Monsters, false prophets schemin’

Sponsors, industry promises

Niggas, bitches, honkies, crackers, Compton,

Church, religion, token blacks, and bondage

Lawsuit visits, subpoena served in concert

 

This roll call is in addition to his feud with Fox News, one of the only opponents he calls out by name; and it is notable that Lamar is so successful that now he no longer battles mere rappers, but entire institutions within the US media. Yet while Lamar speaks of his yearning to be better, he is at times still too firmly wedded to some old and unsettling habits. Writing for Buzzfeed, the journalist Tomi Obaro noted Lamar’s succinct analysis of misogyny in hip-hop:

 

“You scream at the person that’s closest to you….coming towards the woman next to you, or the women around. Like, ‘We can’t wife you, you’re just a thot.’ It’s from lack of opportunity.”

 

Given this profound self-awareness, it is a little disappointing to see Lamar lapse into lyrics such as “See, in a perfect world…I’ll choose work over bitches” – particularly since so many of his other lines encourage the empowerment of black women. Having said that, even the mostly enlightened Andre 3000, as he notes on Solo (Reprise), still has some way to go.

 

Of course, Lamar’s technique is spectacular on this record. His musical experimentation is as thrilling and sustained as, say, Pharoah Sanders on Olé; he does things with the artform that few could even think of attempting, let alone pulling off successfully. His flows on the aforementioned ‘XXX’ are so good that he even sounds gleeful halfway through, so easy does it appear. Though no other MCs appear on this record, emphasising the sense that he is a rapper in a class of his own, he again shows that he is a skilled collaborator, dovetailing beautifully with Rihanna on ‘Loyalty’. The sheer scale of his talent, and the degree to which he has already honed it, can frequently leave you in awe. Nowhere is this better in evidence than on “FEAR.”, where we are reminded movingly of just how far Lamar is come in just a few years – through the trauma of extreme violence both at home and upon his doorstep, after which the battlegrounds of rap must have been a funfair by comparison. (Indeed, on “DUCKWORTH.”, the album’s closer, we are informed that Lamar – but for an extraordinary quirk of fate – would not even be alive today.)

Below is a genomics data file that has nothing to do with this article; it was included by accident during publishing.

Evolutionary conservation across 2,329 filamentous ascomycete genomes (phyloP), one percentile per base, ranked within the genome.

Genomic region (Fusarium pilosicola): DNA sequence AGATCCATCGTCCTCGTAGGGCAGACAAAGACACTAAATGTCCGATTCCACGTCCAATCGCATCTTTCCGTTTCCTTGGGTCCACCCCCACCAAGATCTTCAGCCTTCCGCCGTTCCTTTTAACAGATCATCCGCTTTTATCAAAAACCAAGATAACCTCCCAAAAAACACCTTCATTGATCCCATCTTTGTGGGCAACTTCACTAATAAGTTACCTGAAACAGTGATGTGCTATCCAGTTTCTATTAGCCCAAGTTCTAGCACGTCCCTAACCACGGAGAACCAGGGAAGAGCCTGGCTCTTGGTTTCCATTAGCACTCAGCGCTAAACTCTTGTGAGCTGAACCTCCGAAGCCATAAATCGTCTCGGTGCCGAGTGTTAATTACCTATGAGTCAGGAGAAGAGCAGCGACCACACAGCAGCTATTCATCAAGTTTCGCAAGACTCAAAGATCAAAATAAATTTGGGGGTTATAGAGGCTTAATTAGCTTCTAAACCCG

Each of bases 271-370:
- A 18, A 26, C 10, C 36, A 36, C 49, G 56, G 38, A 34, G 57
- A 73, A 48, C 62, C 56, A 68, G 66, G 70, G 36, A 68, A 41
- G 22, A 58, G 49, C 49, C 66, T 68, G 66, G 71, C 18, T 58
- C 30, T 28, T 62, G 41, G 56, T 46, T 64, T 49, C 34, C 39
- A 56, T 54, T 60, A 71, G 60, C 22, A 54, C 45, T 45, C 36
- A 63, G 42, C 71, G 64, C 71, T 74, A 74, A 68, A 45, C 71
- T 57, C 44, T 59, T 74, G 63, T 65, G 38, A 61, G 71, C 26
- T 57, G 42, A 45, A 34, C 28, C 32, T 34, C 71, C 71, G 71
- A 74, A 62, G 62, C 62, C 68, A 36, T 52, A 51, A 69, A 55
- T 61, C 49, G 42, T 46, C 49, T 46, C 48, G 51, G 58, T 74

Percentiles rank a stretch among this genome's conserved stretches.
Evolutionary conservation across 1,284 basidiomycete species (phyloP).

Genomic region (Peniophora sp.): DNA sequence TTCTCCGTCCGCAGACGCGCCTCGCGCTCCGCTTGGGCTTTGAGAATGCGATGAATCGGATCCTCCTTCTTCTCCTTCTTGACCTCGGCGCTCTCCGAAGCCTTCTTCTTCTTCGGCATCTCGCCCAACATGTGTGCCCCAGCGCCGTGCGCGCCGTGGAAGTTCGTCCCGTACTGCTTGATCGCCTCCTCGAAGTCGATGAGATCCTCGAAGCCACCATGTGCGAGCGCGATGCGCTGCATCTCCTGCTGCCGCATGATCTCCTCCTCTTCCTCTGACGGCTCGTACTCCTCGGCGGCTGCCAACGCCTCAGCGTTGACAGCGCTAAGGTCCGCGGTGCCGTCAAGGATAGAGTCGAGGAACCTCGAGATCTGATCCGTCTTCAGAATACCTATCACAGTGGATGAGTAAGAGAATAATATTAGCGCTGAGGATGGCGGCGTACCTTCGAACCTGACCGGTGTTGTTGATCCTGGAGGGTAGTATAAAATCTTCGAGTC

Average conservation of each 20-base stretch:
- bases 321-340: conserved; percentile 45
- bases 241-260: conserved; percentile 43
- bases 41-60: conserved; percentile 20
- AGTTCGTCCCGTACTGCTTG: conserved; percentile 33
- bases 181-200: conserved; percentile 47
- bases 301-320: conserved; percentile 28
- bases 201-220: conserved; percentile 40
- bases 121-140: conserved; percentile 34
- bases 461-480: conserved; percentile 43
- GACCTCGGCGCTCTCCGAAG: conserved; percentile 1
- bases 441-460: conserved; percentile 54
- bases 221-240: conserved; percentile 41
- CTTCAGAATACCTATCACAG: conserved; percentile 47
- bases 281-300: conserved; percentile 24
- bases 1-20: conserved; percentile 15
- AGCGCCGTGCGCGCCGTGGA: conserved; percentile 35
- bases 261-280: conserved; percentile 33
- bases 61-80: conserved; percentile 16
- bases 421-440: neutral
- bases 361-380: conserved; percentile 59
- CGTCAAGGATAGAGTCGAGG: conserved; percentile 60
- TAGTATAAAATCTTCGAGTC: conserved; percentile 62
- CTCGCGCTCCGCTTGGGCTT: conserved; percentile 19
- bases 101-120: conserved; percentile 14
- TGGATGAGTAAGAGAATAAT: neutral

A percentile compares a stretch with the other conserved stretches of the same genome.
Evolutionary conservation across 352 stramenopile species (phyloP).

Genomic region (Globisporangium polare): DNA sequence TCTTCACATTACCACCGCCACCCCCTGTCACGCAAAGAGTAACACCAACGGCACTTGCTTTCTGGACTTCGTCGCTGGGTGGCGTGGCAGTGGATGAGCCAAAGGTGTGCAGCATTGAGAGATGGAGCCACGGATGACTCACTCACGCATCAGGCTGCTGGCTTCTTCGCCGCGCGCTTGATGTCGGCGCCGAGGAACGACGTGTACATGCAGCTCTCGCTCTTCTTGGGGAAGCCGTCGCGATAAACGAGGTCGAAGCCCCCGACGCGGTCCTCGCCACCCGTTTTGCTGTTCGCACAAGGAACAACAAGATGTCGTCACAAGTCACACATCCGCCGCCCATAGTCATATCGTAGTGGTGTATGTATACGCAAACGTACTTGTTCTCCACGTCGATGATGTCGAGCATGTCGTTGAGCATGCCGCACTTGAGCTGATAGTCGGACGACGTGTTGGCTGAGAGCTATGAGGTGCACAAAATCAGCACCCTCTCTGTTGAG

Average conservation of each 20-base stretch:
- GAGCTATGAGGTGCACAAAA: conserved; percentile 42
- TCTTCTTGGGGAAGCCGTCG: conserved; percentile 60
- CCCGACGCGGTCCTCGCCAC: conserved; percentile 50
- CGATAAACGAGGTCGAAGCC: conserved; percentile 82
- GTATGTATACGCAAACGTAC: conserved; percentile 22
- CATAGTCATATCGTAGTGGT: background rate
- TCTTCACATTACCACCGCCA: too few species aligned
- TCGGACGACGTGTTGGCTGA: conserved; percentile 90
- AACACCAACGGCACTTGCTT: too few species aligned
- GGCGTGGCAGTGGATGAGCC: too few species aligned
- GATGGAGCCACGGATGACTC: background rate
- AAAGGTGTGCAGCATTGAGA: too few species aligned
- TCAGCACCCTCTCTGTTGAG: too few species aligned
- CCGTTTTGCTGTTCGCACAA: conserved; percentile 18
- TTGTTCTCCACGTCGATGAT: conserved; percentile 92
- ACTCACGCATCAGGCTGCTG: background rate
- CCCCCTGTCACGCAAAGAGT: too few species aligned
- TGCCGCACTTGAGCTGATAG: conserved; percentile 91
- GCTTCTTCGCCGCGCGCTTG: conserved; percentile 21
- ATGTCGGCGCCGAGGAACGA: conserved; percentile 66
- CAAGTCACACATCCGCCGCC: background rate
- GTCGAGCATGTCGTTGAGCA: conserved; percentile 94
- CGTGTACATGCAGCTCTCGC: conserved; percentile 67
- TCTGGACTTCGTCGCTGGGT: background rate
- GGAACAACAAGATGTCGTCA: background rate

It is, I think, highly arguable that that this record does not represent as great a leap forward as did “Good kid, mAAd city” and “To Pimp A Butterfly”.  To draw an analogy with Radiohead, if these albums were Lamar’s “OK Computer” and “Kid A”, then perhaps “DAMN.” is his “Hail To The Thief” – not his very best record, but still hugely accomplished. If this criticism seems unfair, then it is also a sign that Lamar’s primary competition is no longer with his peers – it is with history.  So much has he excelled that, at this point, each of his new releases should be judged against, say, Outkast’s “Aquemini”, and Lauryn Hill’s “Miseducation”. With this record, he remains at the summit of his art – but, crucially, there is a sense that there may yet be other musical peaks for him to climb.

Comments are closed.